Frigid temperatures and brutal weather conditions are set to sweep through the Midwest and Northeast this week and next as a polar vortex in the Arctic Circle threatens to drop temperatures even further in what has already been a record-breaking deep freeze for some parts of the United States.
In the coming days, temperatures will be below zero “continuously for 48-72 hours” in some parts of the Midwest, according to AccuWeather. Those conditions can cause frostbite in mere minutes, and folks from North Dakota to New York City can expect swift temperature drops as the cold front moves east.
Snow and subzero temperatures can be tough to deal with as they happen. Now is the time to prepare for winter weather, by stocking up on supplies and mitigating emergencies such as frostbite and hypothermia, frozen and busted water pipes, and power outages.
Here are some of the basics of winter weather preparedness:
Stock Up On Basic Supplies
First, ask yourself, “What would I need if I couldn’t move from this spot for days on end?”
The government suggests having several days’ worth of nonperishable food and water, as well as warm clothing and blankets, in your home, workplace and/or vehicle, or wherever you might get stuck for several days.
The same goes for other primary needs: Have at least a three-day supply of medicine, such as insulin and inhalers; pet food; and any food that might be specific to your family’s dietary needs. Also, keep several days worth of firewood, wood pellets and/or propane in your reserves.
Then you’ll want to think about tools. Emergency communication devices, batteries, chargers, a radio, a shovel, flashlights, matches, long-burning candles and a multi-tool can go a long way. Having a simple kit in your home and your vehicle is a good idea, and if you need help making one, the Federal Emergency Management Agency has got you covered, and we’ve embedded a checklist at the bottom of this post.
Prevent Your Pipes From Freezing And Bursting
Water expands when it freezes, so you don’t want it to freeze inside the pipes in or around your home. The American Red Cross has some tips for preventing disaster:
During extremely cold weather, run water (even just a trickle) on any faucet served by pipes that are exposed to the elements.
Keep the temperature on your thermostat the same all day and night, and if you’re leaving for an extended period, don’t let it dip below 55 degrees Fahrenheit.
Open kitchen and bathroom cabinet doors to allow warm air to circulate around pipes (and remember to keep harmful cleaning products out of pets’ and children’s reach).
Keep garage doors closed if there are water lines in the garage.
Consider insulating pipes (heat tape and insulating sleeves, but even newspaper works in a pinch) that are exposed.
If the pipes freeze, open your faucets to allow for the expansion of frozen water. If the pipes break, shut off the water control valve in your home. But do not use a blowtorch or a kerosene or propane heater to unfreeze your pipes ― that’s a fire hazard.
Which brings up the next point…
If You Lose Power, Never Heat Your Home With Gas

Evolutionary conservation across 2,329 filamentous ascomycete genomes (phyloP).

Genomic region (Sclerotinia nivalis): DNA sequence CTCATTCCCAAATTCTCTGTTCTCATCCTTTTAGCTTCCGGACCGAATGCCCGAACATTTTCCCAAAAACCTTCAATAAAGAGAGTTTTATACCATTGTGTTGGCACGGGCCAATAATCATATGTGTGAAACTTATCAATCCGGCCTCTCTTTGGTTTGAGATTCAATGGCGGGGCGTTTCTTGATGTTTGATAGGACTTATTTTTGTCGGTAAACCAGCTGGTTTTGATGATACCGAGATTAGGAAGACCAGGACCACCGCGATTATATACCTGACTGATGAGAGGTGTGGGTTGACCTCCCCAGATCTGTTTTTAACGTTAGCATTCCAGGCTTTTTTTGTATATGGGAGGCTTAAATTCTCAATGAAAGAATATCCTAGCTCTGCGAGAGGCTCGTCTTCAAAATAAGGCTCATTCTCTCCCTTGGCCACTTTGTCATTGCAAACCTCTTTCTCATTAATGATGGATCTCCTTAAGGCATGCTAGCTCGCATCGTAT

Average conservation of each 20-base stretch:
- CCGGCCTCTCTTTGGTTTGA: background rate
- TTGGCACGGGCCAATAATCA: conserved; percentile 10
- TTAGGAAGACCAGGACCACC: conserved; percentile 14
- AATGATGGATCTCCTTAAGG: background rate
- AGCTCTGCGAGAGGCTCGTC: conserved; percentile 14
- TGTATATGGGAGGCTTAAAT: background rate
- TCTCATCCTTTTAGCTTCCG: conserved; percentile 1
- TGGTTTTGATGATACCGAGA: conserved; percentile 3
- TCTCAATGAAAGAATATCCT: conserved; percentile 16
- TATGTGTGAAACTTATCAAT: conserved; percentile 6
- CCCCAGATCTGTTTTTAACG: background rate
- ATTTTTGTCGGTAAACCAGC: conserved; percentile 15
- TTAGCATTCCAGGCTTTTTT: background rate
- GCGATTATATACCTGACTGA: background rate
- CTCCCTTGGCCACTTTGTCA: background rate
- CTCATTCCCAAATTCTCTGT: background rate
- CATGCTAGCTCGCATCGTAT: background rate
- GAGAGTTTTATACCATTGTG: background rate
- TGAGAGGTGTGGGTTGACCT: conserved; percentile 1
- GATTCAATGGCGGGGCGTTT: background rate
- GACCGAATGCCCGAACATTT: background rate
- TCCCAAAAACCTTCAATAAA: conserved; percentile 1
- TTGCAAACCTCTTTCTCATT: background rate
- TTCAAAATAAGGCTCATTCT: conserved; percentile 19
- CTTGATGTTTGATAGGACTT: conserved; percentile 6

Do not use an oven, charcoal grill, portable generator or any fuel-burning space heater to heat your home. They can release deadly carbon monoxide gas. FEMA notes that, on average, 430 Americans die of unintentional carbon monoxide poisoning each year.
Instead, use only portable heating equipment that’s approved for indoor use, use it sparingly and keep it away from anything flammable, like drapes. Any space heaters should be plugged directly into the wall, not into a power strip.
If you’re using a fireplace, make sure your chimney is clear of debris.
Lastly, insulate your home. Hang big blankets over windows and doorways, have everyone stay in a well-insulated room and dress warmly indoors, suggests the New York City Department of Emergency Management.
Understand Signs of Hypothermia And Frostbite
Signs of hypothermia, according to FEMA:
Loss of feeling and a white or pale appearance on limbs and extremities, such as fingers, toes and the tip of the nose.
If you detect signs of hypothermia, get the victim to a warm location and remove any wet clothing they have on. Wrap them in blankets and put them in dry clothing. Give them warm, non-alcoholic beverages, if they’re conscious. Take their temperature ― if it’s below 95 degrees, get them medical attention immediately.
If you detect signs of frostbite, cover the exposed skin, but don’t rub it, which could further injure the victim. Seek medical attention.
Lastly, be aware that cold weather saps your energy ― don’t overexert yourself, and pay attention to those who might be doing work outside or showing signs of exhaustion.
Don’t Forget Your Pets!
Keep your pets sheltered, preferably inside with you, The Humane Society of the United States suggests. Your daily dog walks are fine as long as the conditions are safe enough, but remember that cold saps your pet’s energy just like it does yours, and their wet noses, ears and paw pads are susceptible to frostbite. Stockpile food, and if you’re worried about outdoor animals, HSUS has tips on how to help them (a plastic tub makes for a quick cat shelter, for instance).